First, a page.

I just read a really insightful meta on this period that posits that we are shown what the characters think are their problems, but that those aren't necessarily the actual problems. It makes it tricky for the audience, because hitherto we could usually be assured that characters were correct in their interpretations of events, or would be by episode or arc end. There is no such assurance in this season. It's a fairly radical shift in the storytelling. I like it.
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ms_scarletibis
Jul. 26th, 2012 05:10 pm (UTC)
"He follows her to the museum, where it all gets much nastier. She gives him an explanation for kissing him that’s as honest as she can get (Giles left, I was depressed), he laughs at her. She asks him to stop (not for the last time) he tries to be honest in his turn but it’s too late the tone is set. He grabs her, she hits him, he knocks her off her feet. She comes back to have the last word physically and verbally. "You're a thing. An evil disgusting thing." He smiles."

*Following isn't explicitly the same as showing up and perhaps expecting to run into someone. Not to mention there was no guarantee her friends wouldn't be there, and that's if they showed up at all.

*Giles wasn't gone in OMWF, so the simplest answer wasn't the most honest one.

*He makes her stumble, but she is the one who hits him so hard his body spins, and he falls to his knees.

*The smile is because his chip didn't fire, not because of what she called him.

But of course, as Rebcake points out below, YMMV.
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red_satin_doll
Aug. 9th, 2012 09:33 pm (UTC)
I'm quite new to BtVS (a couple of months) and thus "fandom" and I'm really rather taken aback by any notion of "who was awfuller?" I don't see that here, at all. Neither one is a victim of the other (not in the way Buffy was a victim of Angel, for instance.) This is a dark side of "empowerment" but they are both making a choice here and I can't see either as a villian of the piece. That's why their arc in S5-7 fascinates me so. It's so messy and real and so many shades of grey, when before things were very black-and-white. Which is closer to how the world really works - but they are still vampire and Slayer, and real-world rules/morality don't entirely apply, either.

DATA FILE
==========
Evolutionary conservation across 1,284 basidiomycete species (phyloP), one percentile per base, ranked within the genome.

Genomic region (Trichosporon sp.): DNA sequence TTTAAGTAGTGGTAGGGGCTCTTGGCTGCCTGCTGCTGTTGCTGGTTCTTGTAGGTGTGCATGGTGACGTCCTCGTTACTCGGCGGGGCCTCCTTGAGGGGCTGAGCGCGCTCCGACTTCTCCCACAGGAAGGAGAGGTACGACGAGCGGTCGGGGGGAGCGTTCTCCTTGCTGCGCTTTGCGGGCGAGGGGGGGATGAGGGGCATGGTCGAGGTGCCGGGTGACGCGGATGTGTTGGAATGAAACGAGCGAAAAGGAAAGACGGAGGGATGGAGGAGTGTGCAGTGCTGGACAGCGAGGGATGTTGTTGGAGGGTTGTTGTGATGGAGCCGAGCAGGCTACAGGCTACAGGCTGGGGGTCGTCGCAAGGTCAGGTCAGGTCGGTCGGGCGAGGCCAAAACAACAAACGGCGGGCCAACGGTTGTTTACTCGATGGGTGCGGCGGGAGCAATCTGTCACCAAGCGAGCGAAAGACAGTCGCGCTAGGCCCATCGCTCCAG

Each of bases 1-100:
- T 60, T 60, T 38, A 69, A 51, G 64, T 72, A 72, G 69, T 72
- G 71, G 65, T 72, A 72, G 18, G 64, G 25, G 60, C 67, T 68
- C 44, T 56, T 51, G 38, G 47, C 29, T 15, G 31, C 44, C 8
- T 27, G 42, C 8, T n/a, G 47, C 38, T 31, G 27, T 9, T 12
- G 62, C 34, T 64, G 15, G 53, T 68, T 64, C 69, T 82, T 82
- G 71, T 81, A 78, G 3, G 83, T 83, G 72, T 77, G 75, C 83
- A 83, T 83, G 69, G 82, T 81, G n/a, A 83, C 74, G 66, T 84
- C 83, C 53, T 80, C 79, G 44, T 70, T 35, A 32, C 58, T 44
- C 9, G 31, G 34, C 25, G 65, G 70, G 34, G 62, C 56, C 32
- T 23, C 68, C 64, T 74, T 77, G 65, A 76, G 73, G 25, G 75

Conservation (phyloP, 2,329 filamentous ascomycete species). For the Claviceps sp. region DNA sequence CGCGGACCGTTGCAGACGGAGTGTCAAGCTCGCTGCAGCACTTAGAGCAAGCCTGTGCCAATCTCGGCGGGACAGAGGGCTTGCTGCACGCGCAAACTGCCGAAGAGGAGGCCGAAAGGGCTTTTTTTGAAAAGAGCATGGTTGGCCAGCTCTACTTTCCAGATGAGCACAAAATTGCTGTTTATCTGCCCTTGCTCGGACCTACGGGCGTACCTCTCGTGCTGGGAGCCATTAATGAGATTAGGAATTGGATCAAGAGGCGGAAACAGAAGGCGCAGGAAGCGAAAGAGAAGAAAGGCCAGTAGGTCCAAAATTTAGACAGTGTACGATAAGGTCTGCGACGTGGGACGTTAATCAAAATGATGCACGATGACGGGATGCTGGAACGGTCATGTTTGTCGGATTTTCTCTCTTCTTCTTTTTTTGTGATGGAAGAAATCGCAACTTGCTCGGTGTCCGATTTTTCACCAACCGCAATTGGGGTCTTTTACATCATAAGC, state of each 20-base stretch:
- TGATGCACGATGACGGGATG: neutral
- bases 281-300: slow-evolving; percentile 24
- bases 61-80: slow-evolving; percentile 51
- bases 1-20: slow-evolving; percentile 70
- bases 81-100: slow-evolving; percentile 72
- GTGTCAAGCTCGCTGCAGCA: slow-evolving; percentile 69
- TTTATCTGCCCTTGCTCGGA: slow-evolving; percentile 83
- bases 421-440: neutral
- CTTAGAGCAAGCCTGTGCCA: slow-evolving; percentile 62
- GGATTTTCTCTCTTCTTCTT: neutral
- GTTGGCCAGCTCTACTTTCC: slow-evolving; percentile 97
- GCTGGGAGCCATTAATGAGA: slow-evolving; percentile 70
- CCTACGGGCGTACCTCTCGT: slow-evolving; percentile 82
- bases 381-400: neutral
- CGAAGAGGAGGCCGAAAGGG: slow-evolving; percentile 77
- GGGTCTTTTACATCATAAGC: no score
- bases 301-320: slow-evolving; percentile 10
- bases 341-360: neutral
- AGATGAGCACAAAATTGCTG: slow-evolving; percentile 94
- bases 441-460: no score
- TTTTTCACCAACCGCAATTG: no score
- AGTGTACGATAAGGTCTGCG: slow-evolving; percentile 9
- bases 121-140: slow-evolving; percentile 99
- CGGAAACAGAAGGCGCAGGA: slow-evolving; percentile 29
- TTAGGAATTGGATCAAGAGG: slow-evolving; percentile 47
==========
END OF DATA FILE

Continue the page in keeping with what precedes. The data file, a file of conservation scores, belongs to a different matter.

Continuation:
(Deleted comment)
rebcake
Jul. 26th, 2012 06:59 pm (UTC)
Yes, I am a stern hostess. If comments get all combative, I screen 'em. I am trying really hard not to let these types of discussions fall into the old, bad "lines are drawn" territory. Certain accusations, like "Buffy Basher" or "Spike Apologist" (and vice versa) don't add any clarity or freshness to the conversation.

That said, keep doing the weird stuff, and please tell us aaaall about it! ;-)
lostboy_lj
Jul. 27th, 2012 06:52 am (UTC)
This post generated a pretty massive meta from me that's still in progress, but since my pick involved saying something in comments, I'll just ask this question: Why do the events in "Smashed" necessarily involve Buffy "succumbing" to some irresistible force?

Is a source of pressure really distinct from the person who succumbs to it? Or is it an intrinsic part of who they are? There just seems to be a basic agency problem with the wording here. As in real life, choice signifies life in the Buffyverse. For good or for ill, Buffy chose to kiss Spike in "Smashed", as she did in "OMWF" and "Tabula Rasa". These were the first real choices she made since clawing her way out of the grave, and the fact she find them disturbing doesn't mean that they were generated by forces beyond her control.